Protest at Hershey Gaining Support

By Jerry Kammer and Jerry Kammer on September 9, 2011

The protest against Hershey Co, the corporate chocolate icon, by foreign students working under a State Department cultural exchange program is not diminishing, even as many of the students prepare to return home at the end of their four-month J-1 visas.

To the contrary, protesting students are gaining new support in their effort to expose what they call sweatshop conditions at Hershey's Eastern Distribution Center. The massive plant, located just east of the Pennsylvania town that bears the company's name, ships candies made at the nearby Hershey factory.

This week AFL-CIO state federation president Rick Bloomingdale said that if the company does not respond to the complaints by September 23, the labor organization will help conduct a mass protest at Hershey.

Hershey Co. has expressed surprise at the students' protest, noting they are actually employed by an outside staffing firm. The staffing firm, SHS OnSite Solutions, was contracted by a third company, Exel, which was hired by Hershey to run the plant.

The students came to the U.S. at their own expense and under the sponsorship of the Council for Educational Travel, USA.

CETUSA is one of dozens of organizations designated by the State Department to identify foreign students and arrange for them to work in the U.S for a three-month period and then to have the opportunity to travel for another month. The students pay hundreds of dollars in fees to the sponsors and to the sponsors' partners, who recruit in countries around the world.

The employers are not charged for the service; indeed, they are recruited by CETUSA and other sponsoring organizations.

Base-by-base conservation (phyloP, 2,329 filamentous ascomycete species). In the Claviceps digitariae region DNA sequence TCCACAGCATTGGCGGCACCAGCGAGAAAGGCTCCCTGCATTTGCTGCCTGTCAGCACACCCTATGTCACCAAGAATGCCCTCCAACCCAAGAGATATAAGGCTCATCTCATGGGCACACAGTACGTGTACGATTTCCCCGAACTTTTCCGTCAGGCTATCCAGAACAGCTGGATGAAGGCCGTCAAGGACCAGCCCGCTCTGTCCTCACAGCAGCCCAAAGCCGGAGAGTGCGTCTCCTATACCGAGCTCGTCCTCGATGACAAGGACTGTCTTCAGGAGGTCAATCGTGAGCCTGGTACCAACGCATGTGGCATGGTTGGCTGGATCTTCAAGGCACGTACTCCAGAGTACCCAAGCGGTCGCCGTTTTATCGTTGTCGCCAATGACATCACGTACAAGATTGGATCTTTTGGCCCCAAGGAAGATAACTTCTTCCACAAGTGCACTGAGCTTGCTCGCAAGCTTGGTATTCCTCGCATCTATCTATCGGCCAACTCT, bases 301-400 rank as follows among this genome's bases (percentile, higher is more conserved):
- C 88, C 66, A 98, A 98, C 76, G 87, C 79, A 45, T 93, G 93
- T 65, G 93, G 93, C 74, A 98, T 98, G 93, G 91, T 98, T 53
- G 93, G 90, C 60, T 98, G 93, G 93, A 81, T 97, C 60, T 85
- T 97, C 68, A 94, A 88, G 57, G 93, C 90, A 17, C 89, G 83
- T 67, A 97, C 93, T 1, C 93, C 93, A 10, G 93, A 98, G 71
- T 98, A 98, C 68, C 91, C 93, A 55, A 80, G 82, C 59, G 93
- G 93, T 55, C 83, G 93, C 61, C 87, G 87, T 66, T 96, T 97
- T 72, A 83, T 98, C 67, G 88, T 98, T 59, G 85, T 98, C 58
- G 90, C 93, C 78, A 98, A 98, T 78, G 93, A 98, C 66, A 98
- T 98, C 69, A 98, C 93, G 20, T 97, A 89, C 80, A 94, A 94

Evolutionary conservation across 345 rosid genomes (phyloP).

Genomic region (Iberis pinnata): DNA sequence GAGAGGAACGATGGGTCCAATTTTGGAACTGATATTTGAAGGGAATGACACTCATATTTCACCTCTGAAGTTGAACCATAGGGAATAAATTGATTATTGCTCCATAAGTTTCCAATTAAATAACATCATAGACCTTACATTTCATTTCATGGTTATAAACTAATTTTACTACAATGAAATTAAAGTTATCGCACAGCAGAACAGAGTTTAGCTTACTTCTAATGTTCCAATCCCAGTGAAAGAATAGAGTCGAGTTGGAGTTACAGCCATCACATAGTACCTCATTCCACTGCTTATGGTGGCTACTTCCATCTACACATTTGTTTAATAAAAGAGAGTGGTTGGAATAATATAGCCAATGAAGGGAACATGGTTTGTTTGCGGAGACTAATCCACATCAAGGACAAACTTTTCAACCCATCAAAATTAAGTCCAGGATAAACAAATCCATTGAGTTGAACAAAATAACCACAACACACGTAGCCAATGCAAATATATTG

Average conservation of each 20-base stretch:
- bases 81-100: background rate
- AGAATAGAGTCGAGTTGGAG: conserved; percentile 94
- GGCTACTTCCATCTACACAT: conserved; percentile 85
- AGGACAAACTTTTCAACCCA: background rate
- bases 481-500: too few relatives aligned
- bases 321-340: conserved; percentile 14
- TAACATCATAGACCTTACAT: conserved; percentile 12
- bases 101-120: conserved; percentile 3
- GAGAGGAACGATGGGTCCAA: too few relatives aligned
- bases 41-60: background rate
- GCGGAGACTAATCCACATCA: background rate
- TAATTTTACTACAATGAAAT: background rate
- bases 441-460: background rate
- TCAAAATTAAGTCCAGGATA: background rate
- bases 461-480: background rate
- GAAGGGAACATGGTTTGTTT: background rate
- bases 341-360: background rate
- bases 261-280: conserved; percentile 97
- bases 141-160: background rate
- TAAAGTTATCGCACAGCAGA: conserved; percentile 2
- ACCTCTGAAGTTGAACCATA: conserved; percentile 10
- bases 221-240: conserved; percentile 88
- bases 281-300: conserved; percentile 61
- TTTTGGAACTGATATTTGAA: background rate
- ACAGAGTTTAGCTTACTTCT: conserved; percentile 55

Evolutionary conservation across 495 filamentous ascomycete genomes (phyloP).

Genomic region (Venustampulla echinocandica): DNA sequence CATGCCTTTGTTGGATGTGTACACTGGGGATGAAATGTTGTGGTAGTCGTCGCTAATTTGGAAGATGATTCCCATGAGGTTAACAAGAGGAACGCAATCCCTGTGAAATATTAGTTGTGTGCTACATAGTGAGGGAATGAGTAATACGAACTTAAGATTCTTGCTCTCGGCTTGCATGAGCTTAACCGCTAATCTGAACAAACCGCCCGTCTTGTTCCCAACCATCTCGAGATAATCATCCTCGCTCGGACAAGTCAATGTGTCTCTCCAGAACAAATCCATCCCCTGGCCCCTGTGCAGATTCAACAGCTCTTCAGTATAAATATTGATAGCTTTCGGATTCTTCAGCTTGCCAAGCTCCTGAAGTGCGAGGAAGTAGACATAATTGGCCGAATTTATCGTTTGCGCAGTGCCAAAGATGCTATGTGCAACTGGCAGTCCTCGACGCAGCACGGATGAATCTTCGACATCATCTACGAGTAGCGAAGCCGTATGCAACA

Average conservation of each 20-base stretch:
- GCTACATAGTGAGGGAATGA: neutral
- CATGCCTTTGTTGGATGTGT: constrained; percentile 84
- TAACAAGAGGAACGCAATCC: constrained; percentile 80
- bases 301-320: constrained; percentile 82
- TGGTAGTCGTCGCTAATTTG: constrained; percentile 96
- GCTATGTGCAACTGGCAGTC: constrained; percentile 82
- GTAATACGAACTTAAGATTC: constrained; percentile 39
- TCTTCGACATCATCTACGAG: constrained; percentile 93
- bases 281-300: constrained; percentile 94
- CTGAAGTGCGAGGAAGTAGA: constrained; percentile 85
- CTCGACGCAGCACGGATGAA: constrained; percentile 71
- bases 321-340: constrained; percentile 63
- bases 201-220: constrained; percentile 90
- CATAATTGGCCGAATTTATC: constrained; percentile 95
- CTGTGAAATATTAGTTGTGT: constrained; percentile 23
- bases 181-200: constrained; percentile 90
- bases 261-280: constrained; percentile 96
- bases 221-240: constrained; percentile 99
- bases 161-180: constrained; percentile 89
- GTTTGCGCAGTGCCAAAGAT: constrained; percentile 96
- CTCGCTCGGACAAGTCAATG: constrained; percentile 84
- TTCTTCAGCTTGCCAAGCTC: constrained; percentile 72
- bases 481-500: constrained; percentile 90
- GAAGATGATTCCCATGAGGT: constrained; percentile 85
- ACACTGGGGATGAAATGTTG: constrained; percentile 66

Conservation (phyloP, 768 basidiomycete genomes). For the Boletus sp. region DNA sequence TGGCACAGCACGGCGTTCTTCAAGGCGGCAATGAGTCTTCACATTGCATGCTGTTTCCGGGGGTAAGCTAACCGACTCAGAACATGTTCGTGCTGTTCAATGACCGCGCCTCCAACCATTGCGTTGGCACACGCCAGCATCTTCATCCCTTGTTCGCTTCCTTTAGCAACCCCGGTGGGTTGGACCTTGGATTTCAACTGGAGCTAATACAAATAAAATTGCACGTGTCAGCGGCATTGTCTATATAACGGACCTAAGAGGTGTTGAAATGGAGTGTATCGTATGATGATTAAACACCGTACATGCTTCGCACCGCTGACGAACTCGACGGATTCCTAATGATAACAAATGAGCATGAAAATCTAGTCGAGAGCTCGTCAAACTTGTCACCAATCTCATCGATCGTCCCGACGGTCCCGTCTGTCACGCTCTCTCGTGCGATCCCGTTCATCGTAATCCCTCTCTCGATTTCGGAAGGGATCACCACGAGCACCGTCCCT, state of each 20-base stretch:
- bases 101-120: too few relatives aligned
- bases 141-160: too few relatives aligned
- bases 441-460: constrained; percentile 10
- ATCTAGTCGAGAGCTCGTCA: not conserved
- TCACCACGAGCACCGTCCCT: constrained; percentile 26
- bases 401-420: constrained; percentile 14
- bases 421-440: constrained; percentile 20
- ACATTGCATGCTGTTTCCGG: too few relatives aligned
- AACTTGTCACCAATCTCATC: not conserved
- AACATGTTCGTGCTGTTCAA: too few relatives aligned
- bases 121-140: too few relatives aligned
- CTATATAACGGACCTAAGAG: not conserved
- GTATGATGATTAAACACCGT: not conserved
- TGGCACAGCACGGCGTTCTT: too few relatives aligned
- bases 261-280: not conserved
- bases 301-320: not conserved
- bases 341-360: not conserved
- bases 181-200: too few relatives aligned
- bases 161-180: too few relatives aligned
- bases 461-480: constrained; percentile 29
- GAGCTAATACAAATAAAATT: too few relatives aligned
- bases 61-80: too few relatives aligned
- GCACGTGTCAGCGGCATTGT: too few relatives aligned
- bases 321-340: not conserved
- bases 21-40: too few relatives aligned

CETUSA, a California-based nonprofit, has responded to the students' allegations by noting that the students signed contracts that described the nature of the work they would be doing. Its website promises students the opportunity to "gain valuable work and life experience, expand your resume, improve your English, and have opportunity to travel in the U.S., make great memories and form lasting relationships."

In addition to demanding improved working conditions and a refund of their fees, the protesting students say their jobs should be made available to Americans. They have been organized by a group that calls itself the National Guestworker Alliance.

In a statement this week, Saket Soni, the alliance's executive director, said the students' protest "reveals how companies like Hershey's are getting creative in their search for the cheapest possible labor, using the J-1 cultural exchange program, which was never intended to be a guestworker program, to fill what used to be living-wage jobs for local workers."

Also this week, an ad hoc group of university professors formed to examine the students' protest criticized the State Department for failing to provide sufficient oversight of the J-1 visa program.